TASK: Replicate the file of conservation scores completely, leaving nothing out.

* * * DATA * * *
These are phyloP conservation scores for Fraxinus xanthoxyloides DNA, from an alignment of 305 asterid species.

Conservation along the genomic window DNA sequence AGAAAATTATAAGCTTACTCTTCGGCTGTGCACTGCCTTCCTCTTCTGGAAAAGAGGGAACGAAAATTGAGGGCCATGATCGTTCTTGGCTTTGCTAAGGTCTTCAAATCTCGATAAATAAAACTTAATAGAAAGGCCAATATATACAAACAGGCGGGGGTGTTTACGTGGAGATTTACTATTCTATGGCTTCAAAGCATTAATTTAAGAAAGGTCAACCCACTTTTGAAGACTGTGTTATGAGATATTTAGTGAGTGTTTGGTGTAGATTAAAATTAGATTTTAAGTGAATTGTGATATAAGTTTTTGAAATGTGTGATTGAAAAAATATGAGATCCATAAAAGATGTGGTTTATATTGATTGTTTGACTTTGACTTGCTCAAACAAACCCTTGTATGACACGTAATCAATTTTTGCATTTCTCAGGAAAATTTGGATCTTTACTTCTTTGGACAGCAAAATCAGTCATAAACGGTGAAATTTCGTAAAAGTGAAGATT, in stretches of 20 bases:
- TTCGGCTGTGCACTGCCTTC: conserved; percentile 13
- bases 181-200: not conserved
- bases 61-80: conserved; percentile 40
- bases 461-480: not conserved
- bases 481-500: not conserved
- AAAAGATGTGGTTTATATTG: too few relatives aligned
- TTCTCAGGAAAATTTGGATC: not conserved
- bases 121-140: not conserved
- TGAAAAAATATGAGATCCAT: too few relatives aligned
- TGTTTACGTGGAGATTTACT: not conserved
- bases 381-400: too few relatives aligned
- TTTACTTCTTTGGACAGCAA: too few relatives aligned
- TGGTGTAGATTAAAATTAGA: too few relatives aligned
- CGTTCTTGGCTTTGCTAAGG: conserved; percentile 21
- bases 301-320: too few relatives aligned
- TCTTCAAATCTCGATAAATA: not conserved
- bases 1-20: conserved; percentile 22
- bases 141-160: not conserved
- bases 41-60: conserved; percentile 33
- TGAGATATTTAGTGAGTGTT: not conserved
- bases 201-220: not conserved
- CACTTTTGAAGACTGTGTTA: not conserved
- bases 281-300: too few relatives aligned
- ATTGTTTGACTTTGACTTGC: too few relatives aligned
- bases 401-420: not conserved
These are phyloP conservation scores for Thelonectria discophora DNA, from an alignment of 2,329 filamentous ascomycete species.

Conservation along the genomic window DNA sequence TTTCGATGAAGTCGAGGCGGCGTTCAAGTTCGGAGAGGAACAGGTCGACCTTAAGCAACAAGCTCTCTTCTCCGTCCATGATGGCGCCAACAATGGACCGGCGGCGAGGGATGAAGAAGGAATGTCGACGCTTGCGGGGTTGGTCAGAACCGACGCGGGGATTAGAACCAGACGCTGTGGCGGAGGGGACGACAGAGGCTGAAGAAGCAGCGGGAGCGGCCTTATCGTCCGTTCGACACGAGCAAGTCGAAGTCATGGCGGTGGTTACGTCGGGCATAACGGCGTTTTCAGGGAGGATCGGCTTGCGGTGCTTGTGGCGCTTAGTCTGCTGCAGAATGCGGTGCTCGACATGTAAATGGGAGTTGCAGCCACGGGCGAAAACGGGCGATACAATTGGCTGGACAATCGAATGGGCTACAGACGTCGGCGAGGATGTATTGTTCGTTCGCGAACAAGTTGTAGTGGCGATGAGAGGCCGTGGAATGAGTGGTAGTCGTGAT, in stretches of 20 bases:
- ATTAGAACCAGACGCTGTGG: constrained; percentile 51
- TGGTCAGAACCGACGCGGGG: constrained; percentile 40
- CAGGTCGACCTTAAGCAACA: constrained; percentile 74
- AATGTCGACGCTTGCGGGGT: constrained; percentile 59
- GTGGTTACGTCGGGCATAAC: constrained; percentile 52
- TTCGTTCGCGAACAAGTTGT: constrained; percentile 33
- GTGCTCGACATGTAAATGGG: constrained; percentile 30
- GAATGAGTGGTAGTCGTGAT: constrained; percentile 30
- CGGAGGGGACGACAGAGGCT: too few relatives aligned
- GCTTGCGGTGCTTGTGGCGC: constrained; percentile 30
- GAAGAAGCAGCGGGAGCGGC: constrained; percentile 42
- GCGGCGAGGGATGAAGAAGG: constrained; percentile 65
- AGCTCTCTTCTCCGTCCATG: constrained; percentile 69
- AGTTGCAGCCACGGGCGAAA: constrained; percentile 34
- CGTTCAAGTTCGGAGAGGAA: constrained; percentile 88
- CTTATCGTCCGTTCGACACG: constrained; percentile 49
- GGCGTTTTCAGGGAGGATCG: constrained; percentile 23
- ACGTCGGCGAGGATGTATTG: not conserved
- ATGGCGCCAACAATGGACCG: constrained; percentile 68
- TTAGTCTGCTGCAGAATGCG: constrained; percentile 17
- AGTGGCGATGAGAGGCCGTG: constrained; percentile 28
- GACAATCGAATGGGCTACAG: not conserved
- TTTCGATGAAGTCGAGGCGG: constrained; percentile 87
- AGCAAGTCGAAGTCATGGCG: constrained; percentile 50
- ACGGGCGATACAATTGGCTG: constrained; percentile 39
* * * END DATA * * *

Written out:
These are phyloP conservation scores for Fraxinus xanthoxyloides DNA, from an alignment of 305 asterid species.

Conservation along the genomic window DNA sequence AGAAAATTATAAGCTTACTCTTCGGCTGTGCACTGCCTTCCTCTTCTGGAAAAGAGGGAACGAAAATTGAGGGCCATGATCGTTCTTGGCTTTGCTAAGGTCTTCAAATCTCGATAAATAAAACTTAATAGAAAGGCCAATATATACAAACAGGCGGGGGTGTTTACGTGGAGATTTACTATTCTATGGCTTCAAAGCATTAATTTAAGAAAGGTCAACCCACTTTTGAAGACTGTGTTATGAGATATTTAGTGAGTGTTTGGTGTAGATTAAAATTAGATTTTAAGTGAATTGTGATATAAGTTTTTGAAATGTGTGATTGAAAAAATATGAGATCCATAAAAGATGTGGTTTATATTGATTGTTTGACTTTGACTTGCTCAAACAAACCCTTGTATGACACGTAATCAATTTTTGCATTTCTCAGGAAAATTTGGATCTTTACTTCTTTGGACAGCAAAATCAGTCATAAACGGTGAAATTTCGTAAAAGTGAAGATT, in stretches of 20 bases:
- TTCGGCTGTGCACTGCCTTC: conserved; percentile 13
- bases 181-200: not conserved
- bases 61-80: conserved; percentile 40
- bases 461-480: not conserved
- bases 481-500: not conserved
- AAAAGATGTGGTTTATATTG: too few relatives aligned
- TTCTCAGGAAAATTTGGATC: not conserved
- bases 121-140: not conserved
- TGAAAAAATATGAGATCCAT: too few relatives aligned
- TGTTTACGTGGAGATTTACT: not conserved
- bases 381-400: too few relatives aligned
- TTTACTTCTTTGGACAGCAA: too few relatives aligned
- TGGTGTAGATTAAAATTAGA: too few relatives aligned
- CGTTCTTGGCTTTGCTAAGG: conserved; percentile 21
- bases 301-320: too few relatives aligned
- TCTTCAAATCTCGATAAATA: not conserved
- bases 1-20: conserved; percentile 22
- bases 141-160: not conserved
- bases 41-60: conserved; percentile 33
- TGAGATATTTAGTGAGTGTT: not conserved
- bases 201-220: not conserved
- CACTTTTGAAGACTGTGTTA: not conserved
- bases 281-300: too few relatives aligned
- ATTGTTTGACTTTGACTTGC: too few relatives aligned
- bases 401-420: not conserved
These are phyloP conservation scores for Thelonectria discophora DNA, from an alignment of 2,329 filamentous ascomycete species.

Conservation along the genomic window DNA sequence TTTCGATGAAGTCGAGGCGGCGTTCAAGTTCGGAGAGGAACAGGTCGACCTTAAGCAACAAGCTCTCTTCTCCGTCCATGATGGCGCCAACAATGGACCGGCGGCGAGGGATGAAGAAGGAATGTCGACGCTTGCGGGGTTGGTCAGAACCGACGCGGGGATTAGAACCAGACGCTGTGGCGGAGGGGACGACAGAGGCTGAAGAAGCAGCGGGAGCGGCCTTATCGTCCGTTCGACACGAGCAAGTCGAAGTCATGGCGGTGGTTACGTCGGGCATAACGGCGTTTTCAGGGAGGATCGGCTTGCGGTGCTTGTGGCGCTTAGTCTGCTGCAGAATGCGGTGCTCGACATGTAAATGGGAGTTGCAGCCACGGGCGAAAACGGGCGATACAATTGGCTGGACAATCGAATGGGCTACAGACGTCGGCGAGGATGTATTGTTCGTTCGCGAACAAGTTGTAGTGGCGATGAGAGGCCGTGGAATGAGTGGTAGTCGTGAT, in stretches of 20 bases:
- ATTAGAACCAGACGCTGTGG: constrained; percentile 51
- TGGTCAGAACCGACGCGGGG: constrained; percentile 40
- CAGGTCGACCTTAAGCAACA: constrained; percentile 74
- AATGTCGACGCTTGCGGGGT: constrained; percentile 59
- GTGGTTACGTCGGGCATAAC: constrained; percentile 52
- TTCGTTCGCGAACAAGTTGT: constrained; percentile 33
- GTGCTCGACATGTAAATGGG: constrained; percentile 30
- GAATGAGTGGTAGTCGTGAT: constrained; percentile 30
- CGGAGGGGACGACAGAGGCT: too few relatives aligned
- GCTTGCGGTGCTTGTGGCGC: constrained; percentile 30
- GAAGAAGCAGCGGGAGCGGC: constrained; percentile 42
- GCGGCGAGGGATGAAGAAGG: constrained; percentile 65
- AGCTCTCTTCTCCGTCCATG: constrained; percentile 69
- AGTTGCAGCCACGGGCGAAA: constrained; percentile 34
- CGTTCAAGTTCGGAGAGGAA: constrained; percentile 88
- CTTATCGTCCGTTCGACACG: constrained; percentile 49
- GGCGTTTTCAGGGAGGATCG: constrained; percentile 23
- ACGTCGGCGAGGATGTATTG: not conserved
- ATGGCGCCAACAATGGACCG: constrained; percentile 68
- TTAGTCTGCTGCAGAATGCG: constrained; percentile 17
- AGTGGCGATGAGAGGCCGTG: constrained; percentile 28
- GACAATCGAATGGGCTACAG: not conserved
- TTTCGATGAAGTCGAGGCGG: constrained; percentile 87
- AGCAAGTCGAAGTCATGGCG: constrained; percentile 50
- ACGGGCGATACAATTGGCTG: constrained; percentile 39